As Australia’s employment market bounces back with a vengeance, Australia’s entry-level jobs are back on the table, new data has revealed.
After a slide in graduate jobs during 2020 as businesses cut staff in the fight to survive the pandemic, hiring has picked back up for this group, with a 116.4 per cent spike in hiring compared to April 2020.
According to fresh LinkedIn data, graphic designers, teachers, sales specialists, product managers and electricians are the fastest-growing graduate jobs in the country.
LinkedIn data also revealed the industries currently hiring the most graduates, which are software & IT services, construction, corporate services, manufacturing, and healthcare.
“The generation that is graduating now are digital natives and have the digital skills and mindset to succeed in this environment,” said LinkedIn Australia country manager Matt Tindale.
“The rapid digitisation of businesses and services due to the pandemic has led to growth opportunities, not just in the tech industry but also increased demand for digital content, learning and selling.”
This new generation of workers are also more willing to proactively upskill, he added, which will serve them well in their career path.
“They are also adapting quickly and acquiring skills through short online learning courses which creates great career growth opportunities for them.”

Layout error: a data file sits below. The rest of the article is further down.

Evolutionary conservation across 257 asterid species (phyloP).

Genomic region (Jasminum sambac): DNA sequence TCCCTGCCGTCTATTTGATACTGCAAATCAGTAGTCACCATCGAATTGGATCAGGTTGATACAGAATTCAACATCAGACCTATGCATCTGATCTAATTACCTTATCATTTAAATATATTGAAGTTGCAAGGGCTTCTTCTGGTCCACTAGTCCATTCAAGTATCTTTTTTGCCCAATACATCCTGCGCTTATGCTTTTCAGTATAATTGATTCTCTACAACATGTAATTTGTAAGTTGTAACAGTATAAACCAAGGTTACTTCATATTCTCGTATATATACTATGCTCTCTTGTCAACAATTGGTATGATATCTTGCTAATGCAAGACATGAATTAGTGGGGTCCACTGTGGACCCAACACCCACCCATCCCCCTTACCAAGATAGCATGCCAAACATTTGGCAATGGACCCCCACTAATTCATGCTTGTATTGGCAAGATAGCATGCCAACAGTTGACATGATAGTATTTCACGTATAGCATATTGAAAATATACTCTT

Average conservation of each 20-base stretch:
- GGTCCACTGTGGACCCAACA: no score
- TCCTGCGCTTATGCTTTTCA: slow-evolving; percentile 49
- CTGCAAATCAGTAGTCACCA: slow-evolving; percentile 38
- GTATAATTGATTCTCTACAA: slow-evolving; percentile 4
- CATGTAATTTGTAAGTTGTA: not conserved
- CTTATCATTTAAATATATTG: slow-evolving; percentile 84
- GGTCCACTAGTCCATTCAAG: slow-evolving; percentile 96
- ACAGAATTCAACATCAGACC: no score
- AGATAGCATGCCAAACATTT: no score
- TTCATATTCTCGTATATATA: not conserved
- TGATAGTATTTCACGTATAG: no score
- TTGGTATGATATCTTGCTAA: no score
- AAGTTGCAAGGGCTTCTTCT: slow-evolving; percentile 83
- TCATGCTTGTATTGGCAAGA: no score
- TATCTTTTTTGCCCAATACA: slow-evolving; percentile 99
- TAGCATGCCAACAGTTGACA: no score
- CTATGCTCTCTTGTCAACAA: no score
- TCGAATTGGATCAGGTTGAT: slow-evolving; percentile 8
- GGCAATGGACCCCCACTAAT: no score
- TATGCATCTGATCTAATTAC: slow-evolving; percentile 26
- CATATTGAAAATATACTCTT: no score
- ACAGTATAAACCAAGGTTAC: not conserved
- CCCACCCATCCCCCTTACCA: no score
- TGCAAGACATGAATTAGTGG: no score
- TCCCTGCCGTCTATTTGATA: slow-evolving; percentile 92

Not only that, but the lockdowns have spurred the 2020 graduating class to network more aggressively, with a 23 per cent rise in the number of LinkedIn connections among 2020 graduates compared to the 2019 cohort.
Though LinkedIn’s data shows graduate hiring has picked up, it still has a fair way to go.
But this figure is already a 5.1 per cent fall from May 2020, at the peak of the pandemic.
Young people are more disproportionately impacted by lockdowns as they make up the majority of hospitality and accommodation staff.
"Recent history shows that workers laid off or stood down during lockdowns tend to be reinstated or find new jobs quickly once restrictions lift, given the underlying strength in the labour market and overall demand,” she said.
“Vacancies are twice their pre-pandemic level, and there are now 1.9 unemployed people per vacancy, easily the lowest ratio on record,” Birch said.
“This suggests the unemployment rate has a lot further to fall.”